February 4, 2013 Meeting
Deliciousness and the Science Behind It
MEMPHYS-Center for Biomembrane Physics
University of Southern Denmark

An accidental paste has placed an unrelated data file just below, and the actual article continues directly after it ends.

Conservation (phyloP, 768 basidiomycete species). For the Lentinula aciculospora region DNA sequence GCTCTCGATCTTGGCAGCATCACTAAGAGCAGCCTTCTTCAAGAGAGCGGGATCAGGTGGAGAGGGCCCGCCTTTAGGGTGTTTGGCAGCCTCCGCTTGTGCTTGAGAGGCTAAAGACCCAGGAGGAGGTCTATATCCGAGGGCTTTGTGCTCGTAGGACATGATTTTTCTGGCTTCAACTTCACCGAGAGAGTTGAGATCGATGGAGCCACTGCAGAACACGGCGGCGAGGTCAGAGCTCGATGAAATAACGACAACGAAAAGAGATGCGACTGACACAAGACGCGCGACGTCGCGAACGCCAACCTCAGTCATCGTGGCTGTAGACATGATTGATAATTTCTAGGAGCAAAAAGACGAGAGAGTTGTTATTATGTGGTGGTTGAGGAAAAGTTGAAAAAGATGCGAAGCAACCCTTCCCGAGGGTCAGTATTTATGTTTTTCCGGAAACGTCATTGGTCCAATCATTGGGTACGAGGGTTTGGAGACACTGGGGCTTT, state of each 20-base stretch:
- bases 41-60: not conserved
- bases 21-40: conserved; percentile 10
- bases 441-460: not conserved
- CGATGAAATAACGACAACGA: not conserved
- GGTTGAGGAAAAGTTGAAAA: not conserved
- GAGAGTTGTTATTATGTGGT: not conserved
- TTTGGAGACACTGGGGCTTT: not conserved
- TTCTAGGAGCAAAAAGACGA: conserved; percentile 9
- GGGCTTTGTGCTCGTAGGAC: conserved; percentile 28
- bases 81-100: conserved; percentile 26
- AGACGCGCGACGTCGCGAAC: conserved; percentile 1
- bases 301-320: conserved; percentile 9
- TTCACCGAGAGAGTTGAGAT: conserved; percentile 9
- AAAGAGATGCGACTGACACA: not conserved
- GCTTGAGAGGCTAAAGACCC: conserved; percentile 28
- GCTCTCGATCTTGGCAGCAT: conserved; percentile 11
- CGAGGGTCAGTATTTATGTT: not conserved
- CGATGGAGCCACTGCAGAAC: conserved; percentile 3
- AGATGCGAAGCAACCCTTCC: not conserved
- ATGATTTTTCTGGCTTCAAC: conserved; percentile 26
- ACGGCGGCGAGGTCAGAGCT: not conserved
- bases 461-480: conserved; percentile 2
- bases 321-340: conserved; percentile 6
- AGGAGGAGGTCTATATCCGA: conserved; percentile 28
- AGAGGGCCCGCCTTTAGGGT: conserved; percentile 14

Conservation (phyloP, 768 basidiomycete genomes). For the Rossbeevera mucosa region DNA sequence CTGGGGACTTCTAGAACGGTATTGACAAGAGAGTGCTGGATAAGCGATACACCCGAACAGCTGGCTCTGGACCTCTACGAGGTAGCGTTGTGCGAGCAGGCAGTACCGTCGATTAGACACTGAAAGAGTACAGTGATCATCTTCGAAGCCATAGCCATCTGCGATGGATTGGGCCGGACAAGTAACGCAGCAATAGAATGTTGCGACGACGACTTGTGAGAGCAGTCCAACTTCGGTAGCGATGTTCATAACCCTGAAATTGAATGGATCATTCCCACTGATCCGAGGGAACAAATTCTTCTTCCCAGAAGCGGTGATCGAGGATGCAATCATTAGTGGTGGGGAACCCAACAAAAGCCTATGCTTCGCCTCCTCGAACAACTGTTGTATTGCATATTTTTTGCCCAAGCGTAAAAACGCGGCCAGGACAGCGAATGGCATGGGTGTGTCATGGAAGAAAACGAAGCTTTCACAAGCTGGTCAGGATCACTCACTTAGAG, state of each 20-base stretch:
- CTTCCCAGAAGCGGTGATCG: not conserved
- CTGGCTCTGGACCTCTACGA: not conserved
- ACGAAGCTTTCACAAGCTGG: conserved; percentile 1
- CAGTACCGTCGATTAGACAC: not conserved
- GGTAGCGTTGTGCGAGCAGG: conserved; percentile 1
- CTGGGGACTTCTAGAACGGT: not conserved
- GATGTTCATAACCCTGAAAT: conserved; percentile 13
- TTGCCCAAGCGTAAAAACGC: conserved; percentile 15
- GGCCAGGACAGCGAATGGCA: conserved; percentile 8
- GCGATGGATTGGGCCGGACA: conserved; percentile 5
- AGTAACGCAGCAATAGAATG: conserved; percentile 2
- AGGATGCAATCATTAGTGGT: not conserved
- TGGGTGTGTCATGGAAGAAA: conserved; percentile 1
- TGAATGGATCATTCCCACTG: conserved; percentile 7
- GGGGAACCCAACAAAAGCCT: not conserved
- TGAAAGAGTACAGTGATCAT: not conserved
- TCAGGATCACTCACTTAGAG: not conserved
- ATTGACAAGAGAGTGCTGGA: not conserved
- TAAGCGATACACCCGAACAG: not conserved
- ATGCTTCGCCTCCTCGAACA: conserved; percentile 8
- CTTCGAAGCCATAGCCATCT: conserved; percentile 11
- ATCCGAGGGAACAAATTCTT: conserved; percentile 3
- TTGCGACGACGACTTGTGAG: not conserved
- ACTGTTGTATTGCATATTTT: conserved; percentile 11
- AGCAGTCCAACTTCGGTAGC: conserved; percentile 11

Use of the term umami to describe the sensation of deliciousness in food is finding its way into the Western culinary vocabulary. Umami is now ranked as a fifth basic taste along with the four classical tastes: salty, sour, sweet, and bitter. Dr. Ole Mouritsen will review the concept of umami and deliciousness in a historical, evolutionary, and scientific context and describe recent advances in the understanding of the sensory perception of umami and the involved taste receptors. The unique molecular mechanism behind umami sensation is now partly understood as an allosteric (synergetic) action of glutamate and certain 5’-ribonucleotides on the umami receptors, and it explains why certain pairs of foodstuff taste delicious, e.g., eggs with bacon, meat with vegetables, and konbu with katsuobushi. Home and professional cooks and chefs across the world are more or less unknowingly exploiting this synergy in preparing delicious meals. As a specific example, Dr. Mouritsen will describe experimental work with chefs on producing dashi and umami flavor from Nordic seaweeds (http://www.flavourjournal.com/content/1/1/4).